Irresponsibility in the Times of Corona

By Soham Mukherjee

Let’s talk about irresponsibility – and its much more bhodrolok brother, responsibility. Last evening my WhatsApp exploded with memes, posts and messages about this kid who became the first person to test positive for Covid-19 in West Bengal. My first instinct was “Oh Shit! We’re all going to die!”

But once I got over my apocalyptic response, I noticed that the various messages and posts were getting increasingly violent towards this kid. On closer inspection, I realised that this kid had come back from London, having partied with his girlfriend (somehow the girlfriend bit seemed to enrage people more) who tested positive for the virus post-party. This forced the kid to come back home.

Now, the irresponsible bit of the story: the kid refused to go into quarantine despite medical advice and, according to some Homo WhatsApp-iens, “ran amok” in the city. This almost evokes an image of a plague-infected man going around Kolkata vomiting on people at random. That’s clearly not what happened. The kid did what any privileged, entitled 18-year-old would do – go to malls and clubs. Finally, the keywords – privileged, entitled. Things Bengalis all over the world would give an arm and leg for, not their own, but definitely an arm and a leg.

It turns out that the kid is the son of two top state bureaucrats, and apparently, his parents used their clout to keep him out of quarantine. Kudos to them; they stuck to the very Bengali reaction of: Oh kicchu hoyni. (Oh, nothing’s wrong). This is the typical hunky dory attitude with which Bengalis almost inevitably react to any sickness they may or may not have. There’s nothing that two paracetamols and a gallon of water can’t cure.

However, the self-declared responsible citizens of West Bengal are outraged. They cannot believe that a person who has influence has used it. How dare they! How dare they use their social and economic power and put less privileged people at risk! How dare they ignore the advice of qualified doctors! They complained to their domestic house help who has that morning travelled for at least 45 minutes in a crowded local train to reach her workplace. It would be madness to ask them not to come. Who would do the dishes! Don’t be absurd. Now, where’s my medical mask that WHO told me not to wear.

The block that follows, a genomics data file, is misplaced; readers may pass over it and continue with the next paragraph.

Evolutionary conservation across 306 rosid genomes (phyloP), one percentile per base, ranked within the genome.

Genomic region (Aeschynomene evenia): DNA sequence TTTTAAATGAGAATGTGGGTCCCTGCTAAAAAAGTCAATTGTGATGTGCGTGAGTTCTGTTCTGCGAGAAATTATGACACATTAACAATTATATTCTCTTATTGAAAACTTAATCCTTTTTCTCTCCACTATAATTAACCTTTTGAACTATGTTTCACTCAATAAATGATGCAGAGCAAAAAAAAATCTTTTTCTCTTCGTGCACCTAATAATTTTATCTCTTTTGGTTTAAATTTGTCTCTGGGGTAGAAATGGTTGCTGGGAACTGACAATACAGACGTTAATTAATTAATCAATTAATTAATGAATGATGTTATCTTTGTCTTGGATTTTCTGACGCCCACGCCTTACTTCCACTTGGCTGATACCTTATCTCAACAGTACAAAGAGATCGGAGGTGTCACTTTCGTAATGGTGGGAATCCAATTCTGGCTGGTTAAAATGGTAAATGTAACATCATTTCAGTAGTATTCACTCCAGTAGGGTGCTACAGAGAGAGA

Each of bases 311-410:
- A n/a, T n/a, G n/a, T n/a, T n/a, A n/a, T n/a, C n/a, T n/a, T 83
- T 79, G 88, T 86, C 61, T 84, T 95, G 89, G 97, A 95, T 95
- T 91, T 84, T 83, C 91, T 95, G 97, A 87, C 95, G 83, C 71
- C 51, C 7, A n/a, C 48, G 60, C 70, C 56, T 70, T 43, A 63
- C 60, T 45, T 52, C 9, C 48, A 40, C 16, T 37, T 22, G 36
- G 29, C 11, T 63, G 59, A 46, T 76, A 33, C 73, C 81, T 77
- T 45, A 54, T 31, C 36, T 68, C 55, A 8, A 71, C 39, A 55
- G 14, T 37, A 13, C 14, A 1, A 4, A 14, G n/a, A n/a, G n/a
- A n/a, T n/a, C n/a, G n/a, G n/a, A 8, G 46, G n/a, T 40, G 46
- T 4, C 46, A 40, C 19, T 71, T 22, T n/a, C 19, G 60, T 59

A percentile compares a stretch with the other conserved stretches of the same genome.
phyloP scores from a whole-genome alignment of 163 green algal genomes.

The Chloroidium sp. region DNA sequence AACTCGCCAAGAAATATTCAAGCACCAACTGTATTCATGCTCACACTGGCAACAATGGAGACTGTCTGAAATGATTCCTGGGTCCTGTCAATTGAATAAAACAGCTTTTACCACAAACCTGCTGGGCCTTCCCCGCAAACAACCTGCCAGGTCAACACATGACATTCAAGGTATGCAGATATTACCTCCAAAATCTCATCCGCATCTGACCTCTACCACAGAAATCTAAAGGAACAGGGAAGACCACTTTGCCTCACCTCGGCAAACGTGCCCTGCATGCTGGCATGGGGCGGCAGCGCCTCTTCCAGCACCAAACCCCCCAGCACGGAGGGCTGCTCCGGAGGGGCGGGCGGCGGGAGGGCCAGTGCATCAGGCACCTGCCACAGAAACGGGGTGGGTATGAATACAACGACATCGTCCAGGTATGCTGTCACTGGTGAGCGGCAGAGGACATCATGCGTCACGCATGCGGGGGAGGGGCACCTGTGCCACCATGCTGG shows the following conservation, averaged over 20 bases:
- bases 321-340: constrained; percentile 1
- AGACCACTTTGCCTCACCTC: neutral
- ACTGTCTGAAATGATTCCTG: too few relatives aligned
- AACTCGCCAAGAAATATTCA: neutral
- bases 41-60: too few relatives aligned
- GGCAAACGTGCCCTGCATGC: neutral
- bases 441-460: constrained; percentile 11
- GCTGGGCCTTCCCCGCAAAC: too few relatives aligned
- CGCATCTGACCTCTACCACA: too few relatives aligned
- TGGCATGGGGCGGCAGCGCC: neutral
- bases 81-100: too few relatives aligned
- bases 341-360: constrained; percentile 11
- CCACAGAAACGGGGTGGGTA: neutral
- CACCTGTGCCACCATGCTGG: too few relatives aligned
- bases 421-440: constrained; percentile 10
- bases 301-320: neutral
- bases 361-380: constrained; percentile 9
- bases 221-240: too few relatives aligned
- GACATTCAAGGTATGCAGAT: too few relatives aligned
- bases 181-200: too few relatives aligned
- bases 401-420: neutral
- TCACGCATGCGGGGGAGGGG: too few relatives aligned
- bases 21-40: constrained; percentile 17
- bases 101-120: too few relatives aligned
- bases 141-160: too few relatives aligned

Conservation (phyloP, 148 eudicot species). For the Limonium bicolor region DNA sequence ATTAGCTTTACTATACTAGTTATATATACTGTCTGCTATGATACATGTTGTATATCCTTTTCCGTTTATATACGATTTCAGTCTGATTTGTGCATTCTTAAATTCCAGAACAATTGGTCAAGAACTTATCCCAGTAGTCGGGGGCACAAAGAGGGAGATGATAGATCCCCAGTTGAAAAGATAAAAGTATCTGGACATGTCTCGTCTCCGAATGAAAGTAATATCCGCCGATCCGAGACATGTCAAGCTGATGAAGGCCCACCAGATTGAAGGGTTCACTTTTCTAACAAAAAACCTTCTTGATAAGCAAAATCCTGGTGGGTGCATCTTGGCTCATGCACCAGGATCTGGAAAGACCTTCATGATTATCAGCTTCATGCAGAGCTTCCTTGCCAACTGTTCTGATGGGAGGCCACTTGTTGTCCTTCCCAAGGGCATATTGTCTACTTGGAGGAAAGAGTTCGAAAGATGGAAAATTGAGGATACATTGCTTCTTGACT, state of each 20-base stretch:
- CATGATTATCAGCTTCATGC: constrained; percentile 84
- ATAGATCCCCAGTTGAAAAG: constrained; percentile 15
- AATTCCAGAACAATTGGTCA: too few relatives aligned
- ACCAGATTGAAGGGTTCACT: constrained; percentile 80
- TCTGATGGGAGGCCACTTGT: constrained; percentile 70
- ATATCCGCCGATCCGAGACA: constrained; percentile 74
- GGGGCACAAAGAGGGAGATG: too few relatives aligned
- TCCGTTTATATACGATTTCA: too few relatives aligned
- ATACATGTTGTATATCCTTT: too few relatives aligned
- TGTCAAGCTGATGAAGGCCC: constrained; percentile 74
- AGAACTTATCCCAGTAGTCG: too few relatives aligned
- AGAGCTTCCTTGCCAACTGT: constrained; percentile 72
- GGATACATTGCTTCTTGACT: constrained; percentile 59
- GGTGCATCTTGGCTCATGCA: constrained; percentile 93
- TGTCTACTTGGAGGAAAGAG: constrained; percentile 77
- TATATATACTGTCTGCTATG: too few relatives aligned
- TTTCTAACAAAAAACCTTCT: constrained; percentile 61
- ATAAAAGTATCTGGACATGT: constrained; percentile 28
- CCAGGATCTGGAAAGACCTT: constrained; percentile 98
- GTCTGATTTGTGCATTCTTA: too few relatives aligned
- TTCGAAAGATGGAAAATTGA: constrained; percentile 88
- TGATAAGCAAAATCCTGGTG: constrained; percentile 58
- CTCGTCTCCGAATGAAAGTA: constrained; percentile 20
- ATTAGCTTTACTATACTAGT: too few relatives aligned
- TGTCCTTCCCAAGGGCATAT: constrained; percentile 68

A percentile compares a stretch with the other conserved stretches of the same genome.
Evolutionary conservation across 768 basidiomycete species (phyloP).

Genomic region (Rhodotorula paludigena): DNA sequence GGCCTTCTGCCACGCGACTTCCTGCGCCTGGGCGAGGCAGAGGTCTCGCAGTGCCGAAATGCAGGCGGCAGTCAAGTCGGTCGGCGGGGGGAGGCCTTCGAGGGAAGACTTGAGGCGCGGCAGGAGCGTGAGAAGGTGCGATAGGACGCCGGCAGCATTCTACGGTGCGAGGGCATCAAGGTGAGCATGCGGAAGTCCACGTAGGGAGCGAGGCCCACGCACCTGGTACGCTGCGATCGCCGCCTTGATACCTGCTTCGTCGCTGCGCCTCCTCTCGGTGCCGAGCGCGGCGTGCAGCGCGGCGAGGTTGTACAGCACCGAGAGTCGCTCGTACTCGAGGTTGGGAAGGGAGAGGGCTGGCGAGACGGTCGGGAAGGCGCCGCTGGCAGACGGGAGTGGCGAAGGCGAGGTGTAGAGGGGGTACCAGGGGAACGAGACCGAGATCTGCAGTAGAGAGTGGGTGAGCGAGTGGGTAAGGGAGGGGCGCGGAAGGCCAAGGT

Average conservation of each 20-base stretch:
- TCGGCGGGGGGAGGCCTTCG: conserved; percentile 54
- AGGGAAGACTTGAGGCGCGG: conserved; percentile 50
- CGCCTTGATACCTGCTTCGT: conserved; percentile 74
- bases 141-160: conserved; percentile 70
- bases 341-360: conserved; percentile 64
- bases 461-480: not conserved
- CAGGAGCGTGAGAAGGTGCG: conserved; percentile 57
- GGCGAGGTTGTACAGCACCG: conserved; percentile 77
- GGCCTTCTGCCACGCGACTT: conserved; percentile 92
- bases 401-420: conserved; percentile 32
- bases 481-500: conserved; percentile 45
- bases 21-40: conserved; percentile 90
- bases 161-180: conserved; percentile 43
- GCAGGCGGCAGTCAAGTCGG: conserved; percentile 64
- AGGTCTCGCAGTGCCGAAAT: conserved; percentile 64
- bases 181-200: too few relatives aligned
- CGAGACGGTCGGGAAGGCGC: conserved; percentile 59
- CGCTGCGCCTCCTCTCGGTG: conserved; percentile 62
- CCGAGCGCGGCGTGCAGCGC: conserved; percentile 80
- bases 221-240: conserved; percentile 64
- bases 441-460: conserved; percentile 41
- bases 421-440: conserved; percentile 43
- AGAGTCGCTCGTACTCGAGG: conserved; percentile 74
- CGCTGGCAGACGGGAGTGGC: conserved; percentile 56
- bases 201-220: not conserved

At around the same time that my WhatsApp was exploding, I received the heartbreaking news of a man kept in quarantine in Delhi committing suicide. Many other patients have tried to run away from isolation wards across the country. Most of us nowadays cannot even imagine a life without going out, without access to the internet or without even the opportunity to communicate regularly with our loved ones. The simple suggestion of home quarantine is driving people mad. Now, ask yourselves this, if you were the parents of this kid, whom you love and whom, let’s face it, you’ve spoilt a little bit, would you not do everything in your power to keep him from such a fate?

I would, and yes, it would be extremely irresponsible of me. But I would probably not get him checked out unless he started showing symptoms, which is what his parents did. To be perfectly honest, it is also what most of us are doing; and most of us are privileged.

This is not a defence of the astronomically stupid decision taken by these people, but an attempt to show that we can only see privilege in everyone but ourselves. Also, before we start criticising a spoilt kid for doing what any spoilt kid would do, maybe we should take a look at ourselves and see how spoilt we are and how much of our actions actually have consequences. Posting pictures and addresses of persons infected by a potentially fatal virus and vilifying them beyond limits is perhaps not the best response at times like this.

In the meantime, relax, enjoy the warm early summer days off. Things are likely to get much worse. But I’m sure you’ll be fine. Mum! Where are the paracetamols I asked for!

Soham Mukherjee is an amateur writer who loves football more than most things. His first book, a collection of short stories, was published last year. 

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